How Polyamorous People Are Marking Commitment To Multiple Partners

How Polyamorous People Are Marking Commitment To Multiple Partners

Polyamory is a form of consensual non-monogamy — when people have more than one sexual or romantic partner at once with all partners’ permission. A 2021 study in Frontiers in Psychology found that one in nine single American adults had engaged in polyamory.

Sarah Brylinsky, a 34-year-old working in higher education in Ithaca, N.Y., is legally married to 36-year-old farm manager Brandon Brylinsky. Two years ago, on a camping trip a decade into their relationship, they met 35-year-old Matte Namer, the founder of a real estate firm.

All three of them fell in love.

The Brylinskys and Namer are polyamorous, which means they are open to romantic relationships with more than one person at a time. After meeting two years ago, they started going on dates together, and soon after, Namer moved in with the Brylinskys. Now, the three plan to have a child, and they want to make their relationship official so that they can be recognized by their community as a family.

But how do you make a relationship official when there are three people in it?

Polyamory is a form of consensual non-monogamy — when people have more than one sexual or romantic partner at once with all partners’ permission. A 2021 study in Frontiers in Psychology found that one in nine single American adults had engaged in polyamory.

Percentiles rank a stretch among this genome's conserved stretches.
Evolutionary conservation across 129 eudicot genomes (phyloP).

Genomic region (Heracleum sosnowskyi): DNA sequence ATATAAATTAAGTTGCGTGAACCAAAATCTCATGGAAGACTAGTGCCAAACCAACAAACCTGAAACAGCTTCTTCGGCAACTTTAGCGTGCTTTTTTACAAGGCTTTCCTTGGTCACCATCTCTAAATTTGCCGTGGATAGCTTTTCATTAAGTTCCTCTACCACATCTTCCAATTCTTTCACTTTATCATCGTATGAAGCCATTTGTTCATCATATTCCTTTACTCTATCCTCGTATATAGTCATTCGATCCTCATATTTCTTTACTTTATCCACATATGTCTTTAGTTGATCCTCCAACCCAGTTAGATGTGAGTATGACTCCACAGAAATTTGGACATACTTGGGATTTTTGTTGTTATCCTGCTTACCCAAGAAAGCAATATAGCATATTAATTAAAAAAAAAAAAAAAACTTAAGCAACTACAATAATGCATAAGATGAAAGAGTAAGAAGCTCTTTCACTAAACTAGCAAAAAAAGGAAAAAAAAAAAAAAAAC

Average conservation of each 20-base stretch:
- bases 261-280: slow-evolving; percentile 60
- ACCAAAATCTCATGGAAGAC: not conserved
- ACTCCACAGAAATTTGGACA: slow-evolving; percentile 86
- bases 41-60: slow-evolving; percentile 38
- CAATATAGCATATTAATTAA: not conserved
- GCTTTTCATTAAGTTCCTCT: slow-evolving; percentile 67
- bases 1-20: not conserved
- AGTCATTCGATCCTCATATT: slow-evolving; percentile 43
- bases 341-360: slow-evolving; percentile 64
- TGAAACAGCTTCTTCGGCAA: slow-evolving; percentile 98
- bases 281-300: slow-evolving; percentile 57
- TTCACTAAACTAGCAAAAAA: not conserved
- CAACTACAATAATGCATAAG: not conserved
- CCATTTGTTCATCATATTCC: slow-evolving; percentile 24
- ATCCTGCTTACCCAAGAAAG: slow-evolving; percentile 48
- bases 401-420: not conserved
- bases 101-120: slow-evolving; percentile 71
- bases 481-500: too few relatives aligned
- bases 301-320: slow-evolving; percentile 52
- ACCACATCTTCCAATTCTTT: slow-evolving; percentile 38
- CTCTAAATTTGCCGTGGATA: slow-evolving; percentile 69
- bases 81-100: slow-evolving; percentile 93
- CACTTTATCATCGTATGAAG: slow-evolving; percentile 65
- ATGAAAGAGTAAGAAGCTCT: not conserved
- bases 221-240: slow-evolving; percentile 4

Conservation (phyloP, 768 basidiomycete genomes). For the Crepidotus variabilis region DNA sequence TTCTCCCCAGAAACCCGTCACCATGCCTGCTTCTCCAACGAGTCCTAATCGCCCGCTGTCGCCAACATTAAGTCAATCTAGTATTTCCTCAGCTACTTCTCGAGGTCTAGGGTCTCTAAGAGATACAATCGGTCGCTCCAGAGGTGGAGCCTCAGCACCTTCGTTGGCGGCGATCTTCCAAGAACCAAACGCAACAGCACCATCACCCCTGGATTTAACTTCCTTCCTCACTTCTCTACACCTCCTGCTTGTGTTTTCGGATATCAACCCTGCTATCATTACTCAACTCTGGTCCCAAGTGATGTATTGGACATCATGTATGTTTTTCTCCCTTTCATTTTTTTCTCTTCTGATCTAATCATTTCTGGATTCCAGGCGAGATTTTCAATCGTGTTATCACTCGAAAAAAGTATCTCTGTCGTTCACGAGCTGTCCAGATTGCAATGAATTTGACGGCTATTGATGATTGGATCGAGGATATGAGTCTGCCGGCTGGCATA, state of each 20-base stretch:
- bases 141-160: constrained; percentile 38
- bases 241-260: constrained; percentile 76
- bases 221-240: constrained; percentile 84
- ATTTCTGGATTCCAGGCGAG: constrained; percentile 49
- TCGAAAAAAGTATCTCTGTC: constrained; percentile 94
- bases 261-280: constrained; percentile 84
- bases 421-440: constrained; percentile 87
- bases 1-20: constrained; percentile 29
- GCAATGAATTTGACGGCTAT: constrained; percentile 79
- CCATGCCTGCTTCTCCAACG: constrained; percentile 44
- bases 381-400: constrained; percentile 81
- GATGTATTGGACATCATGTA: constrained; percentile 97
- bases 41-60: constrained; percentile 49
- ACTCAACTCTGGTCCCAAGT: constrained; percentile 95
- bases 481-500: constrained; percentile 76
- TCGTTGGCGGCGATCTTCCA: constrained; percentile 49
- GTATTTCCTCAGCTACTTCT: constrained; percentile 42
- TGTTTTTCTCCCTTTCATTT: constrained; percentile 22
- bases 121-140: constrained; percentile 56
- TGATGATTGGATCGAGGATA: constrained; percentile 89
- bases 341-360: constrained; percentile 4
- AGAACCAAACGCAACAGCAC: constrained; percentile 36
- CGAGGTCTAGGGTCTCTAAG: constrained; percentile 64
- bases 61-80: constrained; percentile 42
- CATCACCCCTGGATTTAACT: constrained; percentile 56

In legal terms, polyamorous people are unable to marry all their of partners: It is illegal throughout the United States to marry more than one person at a time. Somerville, Mass., is thought to be the first U.S. city to legally recognize polyamorous domestic partnerships, which it started doing in 2020.

However, people like Namer and the Brylinskys are utilizing an option that symbolically, though not legally, binds all three of them: a commitment ceremony.

Commitment ceremonies are events that celebrate any number of people’s commitment to one another, and they can look many different ways, according to Connecticut-based marriage and family therapist Kristen C. Dew.

She’s seen some that “resemble the typical monogamous couples’ weddings,” she said, while others are parties or outdoor gatherings. She also said that “many opt for handfasting ceremonies,” or choose unique items as symbols of their love.

The ceremony that Namer and the Brylinskys are planning will be similar to a wedding. They’re discarding some traditions: They’ll have a cookie table instead of a cake, for example. But they will all make vows to one another. In addition, the Brylinskys will create a joint vow just for Namer, and vice versa, they said.

“We met Matte as a couple; there was a relationship that came before them, and it’s both important to establish that we made a family together and to acknowledge that we transitioned our existing relationship to make room for that,” Sarah said.

Ambyr D’Amato, a wedding planner based in New York, is helping to plan this ceremony. She said she has worked with several other polyamorous people on commitment ceremonies: In one of them, a couple that was already married waited at the end of the aisle, and the third person walked down the aisle to symbolically join them.

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